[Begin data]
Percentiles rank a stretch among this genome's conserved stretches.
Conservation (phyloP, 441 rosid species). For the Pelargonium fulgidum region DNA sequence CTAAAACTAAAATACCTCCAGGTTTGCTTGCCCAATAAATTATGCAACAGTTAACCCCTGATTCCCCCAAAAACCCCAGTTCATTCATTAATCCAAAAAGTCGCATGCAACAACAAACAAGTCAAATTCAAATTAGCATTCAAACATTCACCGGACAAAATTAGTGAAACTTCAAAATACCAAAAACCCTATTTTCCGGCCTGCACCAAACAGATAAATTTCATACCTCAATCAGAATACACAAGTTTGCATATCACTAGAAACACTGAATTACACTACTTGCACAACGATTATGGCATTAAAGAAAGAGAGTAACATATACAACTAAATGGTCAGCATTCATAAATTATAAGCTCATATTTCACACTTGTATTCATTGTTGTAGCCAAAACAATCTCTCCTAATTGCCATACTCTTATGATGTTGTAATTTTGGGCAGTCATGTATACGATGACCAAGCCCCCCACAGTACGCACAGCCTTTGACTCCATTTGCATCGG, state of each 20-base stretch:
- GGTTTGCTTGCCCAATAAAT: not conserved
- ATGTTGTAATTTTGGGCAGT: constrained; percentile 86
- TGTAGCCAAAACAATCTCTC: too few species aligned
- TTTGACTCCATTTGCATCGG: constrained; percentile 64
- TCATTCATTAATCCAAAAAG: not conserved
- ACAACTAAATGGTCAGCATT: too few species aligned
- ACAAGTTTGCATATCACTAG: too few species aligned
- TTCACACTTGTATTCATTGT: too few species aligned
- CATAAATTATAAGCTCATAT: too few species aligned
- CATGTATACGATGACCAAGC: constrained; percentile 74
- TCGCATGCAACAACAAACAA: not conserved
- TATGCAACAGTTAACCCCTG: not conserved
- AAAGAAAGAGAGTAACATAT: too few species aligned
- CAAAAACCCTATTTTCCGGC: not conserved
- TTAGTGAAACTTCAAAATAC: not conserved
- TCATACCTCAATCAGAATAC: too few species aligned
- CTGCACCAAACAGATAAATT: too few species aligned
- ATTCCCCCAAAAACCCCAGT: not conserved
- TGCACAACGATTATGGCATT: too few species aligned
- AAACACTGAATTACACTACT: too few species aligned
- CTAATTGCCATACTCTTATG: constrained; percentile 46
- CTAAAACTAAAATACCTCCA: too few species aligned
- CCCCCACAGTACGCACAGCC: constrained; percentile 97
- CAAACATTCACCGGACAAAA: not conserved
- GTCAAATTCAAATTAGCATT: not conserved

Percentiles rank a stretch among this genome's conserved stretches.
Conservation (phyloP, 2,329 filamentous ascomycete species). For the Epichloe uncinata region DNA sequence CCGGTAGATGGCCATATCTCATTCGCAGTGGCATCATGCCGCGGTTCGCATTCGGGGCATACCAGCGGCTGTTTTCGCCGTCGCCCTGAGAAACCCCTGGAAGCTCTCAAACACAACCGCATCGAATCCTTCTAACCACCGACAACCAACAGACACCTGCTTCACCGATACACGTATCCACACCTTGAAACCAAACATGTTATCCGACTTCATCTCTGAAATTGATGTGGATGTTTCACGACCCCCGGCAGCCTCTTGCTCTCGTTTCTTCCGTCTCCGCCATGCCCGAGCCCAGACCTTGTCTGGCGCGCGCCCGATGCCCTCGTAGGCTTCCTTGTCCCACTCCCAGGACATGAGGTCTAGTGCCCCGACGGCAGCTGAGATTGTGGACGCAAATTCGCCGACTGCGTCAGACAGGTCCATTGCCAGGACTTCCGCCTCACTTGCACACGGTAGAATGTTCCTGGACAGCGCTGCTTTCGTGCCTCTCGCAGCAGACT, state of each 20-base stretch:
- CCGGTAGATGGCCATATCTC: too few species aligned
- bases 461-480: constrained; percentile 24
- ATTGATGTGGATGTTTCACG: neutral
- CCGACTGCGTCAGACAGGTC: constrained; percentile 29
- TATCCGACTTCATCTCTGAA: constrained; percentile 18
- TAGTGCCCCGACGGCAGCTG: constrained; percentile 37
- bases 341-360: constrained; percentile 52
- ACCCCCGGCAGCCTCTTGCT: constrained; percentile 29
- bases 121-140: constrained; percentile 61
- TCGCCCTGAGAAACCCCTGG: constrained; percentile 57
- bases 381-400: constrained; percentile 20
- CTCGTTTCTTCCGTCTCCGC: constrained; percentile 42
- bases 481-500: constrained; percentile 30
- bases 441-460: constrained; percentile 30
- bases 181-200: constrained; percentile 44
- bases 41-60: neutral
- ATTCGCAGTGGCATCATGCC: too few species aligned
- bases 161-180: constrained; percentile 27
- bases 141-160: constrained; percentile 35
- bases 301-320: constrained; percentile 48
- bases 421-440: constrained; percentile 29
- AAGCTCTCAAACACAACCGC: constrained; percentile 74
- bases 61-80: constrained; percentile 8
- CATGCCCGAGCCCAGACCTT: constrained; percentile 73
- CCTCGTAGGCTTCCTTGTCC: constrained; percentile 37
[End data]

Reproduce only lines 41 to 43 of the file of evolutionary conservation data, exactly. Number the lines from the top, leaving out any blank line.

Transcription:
- CTCGTTTCTTCCGTCTCCGC: constrained; percentile 42
- bases 481-500: constrained; percentile 30
- bases 441-460: constrained; percentile 30